The A7 ‘concept’ - called “Jack” by its development team - will have a group of motoring journalists and one Audi technician for company but should otherwise complete the journey unaided.
Audi says the journalists have been trained to cope with foreseeable disasters, and that its own technician is on hand to assist.
The trip began in Silicon Valley, California, and by the time the A7 reaches Las Vegas, Nevada, it will have covered around 900km.
Audi says the A7 will demonstrate “production-ready sensor technologies”, and that “the era of automated driving is nearly here”.
What those comments mean for pending Audi models is unclear, but the German carmaker believes it has taken a “leadership role” in the field of self-driven cars.
Jack can drive himself at speeds from rest to 110km/h, performing lane changes and overtaking manoeuvres in traffic along with basic steering and braking functions.
A series of radar sensors keep Jack on the appropriate course, including those already used for adaptive cruise control and Audi’s side-assist, while laser sensors are mounted within the A7’s grille and rear bumper.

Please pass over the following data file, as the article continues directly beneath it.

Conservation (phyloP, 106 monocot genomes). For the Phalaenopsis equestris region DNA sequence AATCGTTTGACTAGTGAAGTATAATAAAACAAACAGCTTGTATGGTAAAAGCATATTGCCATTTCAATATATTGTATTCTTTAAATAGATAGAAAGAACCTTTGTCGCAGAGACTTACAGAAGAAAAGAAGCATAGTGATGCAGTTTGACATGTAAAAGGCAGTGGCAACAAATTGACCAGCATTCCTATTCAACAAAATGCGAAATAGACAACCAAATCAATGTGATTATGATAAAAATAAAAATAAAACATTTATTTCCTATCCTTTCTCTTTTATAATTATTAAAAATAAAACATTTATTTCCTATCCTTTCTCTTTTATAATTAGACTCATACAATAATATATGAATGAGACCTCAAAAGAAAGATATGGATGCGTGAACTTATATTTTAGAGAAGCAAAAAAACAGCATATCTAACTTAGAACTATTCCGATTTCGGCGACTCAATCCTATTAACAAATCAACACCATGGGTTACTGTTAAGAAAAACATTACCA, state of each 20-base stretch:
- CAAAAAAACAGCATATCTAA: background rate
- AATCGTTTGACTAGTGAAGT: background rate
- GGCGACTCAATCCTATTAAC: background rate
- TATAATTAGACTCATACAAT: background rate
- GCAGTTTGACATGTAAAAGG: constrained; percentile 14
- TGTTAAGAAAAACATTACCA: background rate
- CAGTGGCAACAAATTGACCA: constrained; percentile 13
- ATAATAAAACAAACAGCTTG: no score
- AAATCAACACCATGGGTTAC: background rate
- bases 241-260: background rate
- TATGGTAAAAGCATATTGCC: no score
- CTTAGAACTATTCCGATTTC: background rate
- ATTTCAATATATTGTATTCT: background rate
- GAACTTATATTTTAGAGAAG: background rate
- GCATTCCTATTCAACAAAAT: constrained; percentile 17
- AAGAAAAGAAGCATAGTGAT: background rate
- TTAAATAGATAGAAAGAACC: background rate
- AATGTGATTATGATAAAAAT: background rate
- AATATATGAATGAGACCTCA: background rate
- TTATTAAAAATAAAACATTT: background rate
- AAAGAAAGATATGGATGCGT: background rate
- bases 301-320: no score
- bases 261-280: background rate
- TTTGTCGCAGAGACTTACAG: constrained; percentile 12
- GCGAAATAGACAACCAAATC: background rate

A 3D camera is also fitted to absorb information from out front, along with four smaller cameras looking in other directions.
If Jack thinks he’s getting in over his autonomous head (such as a complicated inner-city environment), the feeble human ‘driver’ will be asked to take over for a while.
Should the human driver refuse Jack’s request for help (perhaps while asleep), he will activate his hazard lights and bring himself calmly to a halt in the emergency stopping lane; if possible.
Besides Jack, Audi has promised additional goodies for cars of the future will also be on display at the Consumer Electronics Show.
MORE: Audi RS7 Laps Hockenheimring At Race Pace, Without A Driver - Video
MORE News & Reviews: Audi | Autonomous | CES